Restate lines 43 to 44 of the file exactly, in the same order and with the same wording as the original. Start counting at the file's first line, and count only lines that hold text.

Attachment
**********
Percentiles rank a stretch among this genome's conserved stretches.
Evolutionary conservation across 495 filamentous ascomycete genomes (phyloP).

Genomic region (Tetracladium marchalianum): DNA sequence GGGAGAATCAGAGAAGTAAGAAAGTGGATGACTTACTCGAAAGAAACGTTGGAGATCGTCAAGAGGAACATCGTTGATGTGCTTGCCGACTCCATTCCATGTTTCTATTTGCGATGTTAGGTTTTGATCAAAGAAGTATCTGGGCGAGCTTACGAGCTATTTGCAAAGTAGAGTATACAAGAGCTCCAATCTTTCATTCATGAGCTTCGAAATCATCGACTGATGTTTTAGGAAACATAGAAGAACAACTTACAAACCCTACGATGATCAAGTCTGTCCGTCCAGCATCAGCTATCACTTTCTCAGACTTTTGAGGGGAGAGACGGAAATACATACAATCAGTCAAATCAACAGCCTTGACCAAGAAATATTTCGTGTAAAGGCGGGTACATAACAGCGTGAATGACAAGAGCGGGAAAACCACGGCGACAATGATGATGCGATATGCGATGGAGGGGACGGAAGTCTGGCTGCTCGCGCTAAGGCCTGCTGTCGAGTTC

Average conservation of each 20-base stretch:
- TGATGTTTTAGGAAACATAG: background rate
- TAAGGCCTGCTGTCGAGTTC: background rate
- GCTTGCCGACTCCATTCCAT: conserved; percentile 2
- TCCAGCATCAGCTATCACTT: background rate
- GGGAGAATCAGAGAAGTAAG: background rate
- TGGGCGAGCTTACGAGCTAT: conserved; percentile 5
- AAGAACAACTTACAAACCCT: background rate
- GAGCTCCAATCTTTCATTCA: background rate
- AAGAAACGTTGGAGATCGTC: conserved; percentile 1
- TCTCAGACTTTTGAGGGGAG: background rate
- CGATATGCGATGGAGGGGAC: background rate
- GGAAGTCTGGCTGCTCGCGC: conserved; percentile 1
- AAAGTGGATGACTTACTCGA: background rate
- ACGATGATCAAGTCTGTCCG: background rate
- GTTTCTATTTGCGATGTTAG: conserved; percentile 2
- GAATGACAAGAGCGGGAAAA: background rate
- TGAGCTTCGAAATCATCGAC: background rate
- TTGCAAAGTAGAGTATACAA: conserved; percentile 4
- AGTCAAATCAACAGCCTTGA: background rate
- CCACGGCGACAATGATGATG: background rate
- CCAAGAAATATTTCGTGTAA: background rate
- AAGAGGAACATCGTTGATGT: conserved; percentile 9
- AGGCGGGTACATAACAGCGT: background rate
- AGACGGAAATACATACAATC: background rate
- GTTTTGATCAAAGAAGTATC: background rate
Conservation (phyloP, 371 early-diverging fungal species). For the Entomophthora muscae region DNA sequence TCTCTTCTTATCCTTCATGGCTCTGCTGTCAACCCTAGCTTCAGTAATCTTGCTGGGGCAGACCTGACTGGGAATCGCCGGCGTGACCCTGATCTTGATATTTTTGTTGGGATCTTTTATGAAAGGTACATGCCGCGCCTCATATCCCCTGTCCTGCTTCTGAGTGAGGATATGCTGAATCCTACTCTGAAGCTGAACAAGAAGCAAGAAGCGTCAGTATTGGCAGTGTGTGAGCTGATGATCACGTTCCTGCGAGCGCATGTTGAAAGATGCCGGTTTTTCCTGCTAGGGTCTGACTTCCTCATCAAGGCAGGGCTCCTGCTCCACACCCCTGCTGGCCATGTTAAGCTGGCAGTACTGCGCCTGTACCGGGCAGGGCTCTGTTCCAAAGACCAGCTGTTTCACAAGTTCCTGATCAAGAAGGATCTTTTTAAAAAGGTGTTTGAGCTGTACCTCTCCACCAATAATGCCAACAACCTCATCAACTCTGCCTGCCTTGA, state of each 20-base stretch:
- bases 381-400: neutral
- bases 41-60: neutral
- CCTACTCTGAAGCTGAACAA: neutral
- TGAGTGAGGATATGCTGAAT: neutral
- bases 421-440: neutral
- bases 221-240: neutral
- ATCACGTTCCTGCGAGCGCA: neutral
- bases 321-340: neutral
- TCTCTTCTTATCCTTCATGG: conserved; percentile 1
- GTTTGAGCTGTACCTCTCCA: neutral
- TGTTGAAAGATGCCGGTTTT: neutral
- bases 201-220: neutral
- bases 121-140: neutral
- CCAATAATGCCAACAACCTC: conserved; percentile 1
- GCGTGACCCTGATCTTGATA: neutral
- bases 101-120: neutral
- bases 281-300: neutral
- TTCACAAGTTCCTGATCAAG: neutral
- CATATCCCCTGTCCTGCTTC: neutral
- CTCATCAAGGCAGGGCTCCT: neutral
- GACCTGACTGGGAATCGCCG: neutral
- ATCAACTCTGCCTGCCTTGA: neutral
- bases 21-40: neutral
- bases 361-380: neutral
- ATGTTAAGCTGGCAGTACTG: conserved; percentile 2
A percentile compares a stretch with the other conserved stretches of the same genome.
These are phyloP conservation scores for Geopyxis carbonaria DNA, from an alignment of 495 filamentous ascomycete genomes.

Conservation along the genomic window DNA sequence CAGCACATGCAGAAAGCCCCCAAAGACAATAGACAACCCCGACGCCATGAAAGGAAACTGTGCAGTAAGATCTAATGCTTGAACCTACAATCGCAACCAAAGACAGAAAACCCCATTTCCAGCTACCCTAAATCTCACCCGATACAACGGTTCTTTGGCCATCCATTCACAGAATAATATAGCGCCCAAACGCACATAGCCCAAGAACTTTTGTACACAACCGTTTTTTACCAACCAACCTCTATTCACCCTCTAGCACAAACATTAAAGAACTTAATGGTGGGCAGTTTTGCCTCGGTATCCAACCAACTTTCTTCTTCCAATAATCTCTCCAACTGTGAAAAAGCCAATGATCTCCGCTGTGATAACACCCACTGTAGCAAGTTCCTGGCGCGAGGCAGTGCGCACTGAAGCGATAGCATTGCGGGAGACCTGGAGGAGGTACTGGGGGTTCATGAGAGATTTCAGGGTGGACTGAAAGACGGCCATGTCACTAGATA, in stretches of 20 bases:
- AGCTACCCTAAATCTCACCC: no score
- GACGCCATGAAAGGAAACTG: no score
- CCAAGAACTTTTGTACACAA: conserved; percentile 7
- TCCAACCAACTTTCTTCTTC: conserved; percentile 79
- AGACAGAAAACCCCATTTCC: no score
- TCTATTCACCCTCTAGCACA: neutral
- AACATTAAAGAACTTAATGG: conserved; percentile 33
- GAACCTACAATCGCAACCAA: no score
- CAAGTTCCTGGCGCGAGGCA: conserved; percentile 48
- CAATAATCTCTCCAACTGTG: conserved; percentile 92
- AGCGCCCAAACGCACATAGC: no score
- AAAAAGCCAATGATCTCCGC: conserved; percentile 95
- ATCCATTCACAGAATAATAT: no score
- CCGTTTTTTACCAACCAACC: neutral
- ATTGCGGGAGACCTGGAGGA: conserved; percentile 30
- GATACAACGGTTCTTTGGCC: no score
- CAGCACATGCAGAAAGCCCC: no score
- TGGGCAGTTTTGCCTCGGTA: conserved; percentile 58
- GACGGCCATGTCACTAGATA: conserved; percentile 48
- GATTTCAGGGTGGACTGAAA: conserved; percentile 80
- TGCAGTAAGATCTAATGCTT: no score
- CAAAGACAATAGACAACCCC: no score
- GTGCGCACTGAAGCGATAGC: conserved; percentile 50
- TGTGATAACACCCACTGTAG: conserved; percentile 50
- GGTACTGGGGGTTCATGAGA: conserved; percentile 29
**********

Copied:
- bases 121-140: neutral
- CCAATAATGCCAACAACCTC: conserved; percentile 1